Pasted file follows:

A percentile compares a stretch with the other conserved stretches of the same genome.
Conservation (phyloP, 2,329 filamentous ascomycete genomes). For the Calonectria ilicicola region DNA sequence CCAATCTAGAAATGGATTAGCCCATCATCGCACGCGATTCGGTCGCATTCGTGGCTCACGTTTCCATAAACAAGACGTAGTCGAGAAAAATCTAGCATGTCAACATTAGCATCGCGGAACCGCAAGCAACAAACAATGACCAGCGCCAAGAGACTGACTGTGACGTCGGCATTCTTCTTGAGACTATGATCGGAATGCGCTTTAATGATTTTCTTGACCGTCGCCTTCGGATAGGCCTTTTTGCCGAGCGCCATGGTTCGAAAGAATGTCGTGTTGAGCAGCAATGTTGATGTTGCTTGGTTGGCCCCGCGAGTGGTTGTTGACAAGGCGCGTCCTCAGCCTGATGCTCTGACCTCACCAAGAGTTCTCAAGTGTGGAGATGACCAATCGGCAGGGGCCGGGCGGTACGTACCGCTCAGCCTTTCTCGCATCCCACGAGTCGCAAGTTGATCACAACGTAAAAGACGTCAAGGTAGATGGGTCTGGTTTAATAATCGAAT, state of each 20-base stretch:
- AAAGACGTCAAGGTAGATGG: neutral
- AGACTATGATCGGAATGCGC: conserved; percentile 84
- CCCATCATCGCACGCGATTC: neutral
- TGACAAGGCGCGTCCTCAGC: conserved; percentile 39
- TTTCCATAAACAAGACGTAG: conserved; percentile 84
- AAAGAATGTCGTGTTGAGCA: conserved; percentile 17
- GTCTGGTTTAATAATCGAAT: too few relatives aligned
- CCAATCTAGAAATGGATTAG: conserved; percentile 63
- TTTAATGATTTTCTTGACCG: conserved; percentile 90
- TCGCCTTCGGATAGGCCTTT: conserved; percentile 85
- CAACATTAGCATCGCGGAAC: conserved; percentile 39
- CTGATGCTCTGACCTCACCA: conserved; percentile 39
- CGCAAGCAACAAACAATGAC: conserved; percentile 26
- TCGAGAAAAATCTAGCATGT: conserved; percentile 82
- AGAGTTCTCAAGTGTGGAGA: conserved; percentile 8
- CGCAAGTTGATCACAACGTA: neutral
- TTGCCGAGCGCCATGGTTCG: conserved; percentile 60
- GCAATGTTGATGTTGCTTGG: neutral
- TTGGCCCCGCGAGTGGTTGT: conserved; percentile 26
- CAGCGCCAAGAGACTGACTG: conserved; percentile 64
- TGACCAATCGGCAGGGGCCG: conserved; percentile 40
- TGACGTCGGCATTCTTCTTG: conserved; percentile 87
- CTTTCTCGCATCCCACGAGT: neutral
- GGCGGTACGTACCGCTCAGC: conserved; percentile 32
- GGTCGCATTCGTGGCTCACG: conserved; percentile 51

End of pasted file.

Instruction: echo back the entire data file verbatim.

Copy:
A percentile compares a stretch with the other conserved stretches of the same genome.
Conservation (phyloP, 2,329 filamentous ascomycete genomes). For the Calonectria ilicicola region DNA sequence CCAATCTAGAAATGGATTAGCCCATCATCGCACGCGATTCGGTCGCATTCGTGGCTCACGTTTCCATAAACAAGACGTAGTCGAGAAAAATCTAGCATGTCAACATTAGCATCGCGGAACCGCAAGCAACAAACAATGACCAGCGCCAAGAGACTGACTGTGACGTCGGCATTCTTCTTGAGACTATGATCGGAATGCGCTTTAATGATTTTCTTGACCGTCGCCTTCGGATAGGCCTTTTTGCCGAGCGCCATGGTTCGAAAGAATGTCGTGTTGAGCAGCAATGTTGATGTTGCTTGGTTGGCCCCGCGAGTGGTTGTTGACAAGGCGCGTCCTCAGCCTGATGCTCTGACCTCACCAAGAGTTCTCAAGTGTGGAGATGACCAATCGGCAGGGGCCGGGCGGTACGTACCGCTCAGCCTTTCTCGCATCCCACGAGTCGCAAGTTGATCACAACGTAAAAGACGTCAAGGTAGATGGGTCTGGTTTAATAATCGAAT, state of each 20-base stretch:
- AAAGACGTCAAGGTAGATGG: neutral
- AGACTATGATCGGAATGCGC: conserved; percentile 84
- CCCATCATCGCACGCGATTC: neutral
- TGACAAGGCGCGTCCTCAGC: conserved; percentile 39
- TTTCCATAAACAAGACGTAG: conserved; percentile 84
- AAAGAATGTCGTGTTGAGCA: conserved; percentile 17
- GTCTGGTTTAATAATCGAAT: too few relatives aligned
- CCAATCTAGAAATGGATTAG: conserved; percentile 63
- TTTAATGATTTTCTTGACCG: conserved; percentile 90
- TCGCCTTCGGATAGGCCTTT: conserved; percentile 85
- CAACATTAGCATCGCGGAAC: conserved; percentile 39
- CTGATGCTCTGACCTCACCA: conserved; percentile 39
- CGCAAGCAACAAACAATGAC: conserved; percentile 26
- TCGAGAAAAATCTAGCATGT: conserved; percentile 82
- AGAGTTCTCAAGTGTGGAGA: conserved; percentile 8
- CGCAAGTTGATCACAACGTA: neutral
- TTGCCGAGCGCCATGGTTCG: conserved; percentile 60
- GCAATGTTGATGTTGCTTGG: neutral
- TTGGCCCCGCGAGTGGTTGT: conserved; percentile 26
- CAGCGCCAAGAGACTGACTG: conserved; percentile 64
- TGACCAATCGGCAGGGGCCG: conserved; percentile 40
- TGACGTCGGCATTCTTCTTG: conserved; percentile 87
- CTTTCTCGCATCCCACGAGT: neutral
- GGCGGTACGTACCGCTCAGC: conserved; percentile 32
- GGTCGCATTCGTGGCTCACG: conserved; percentile 51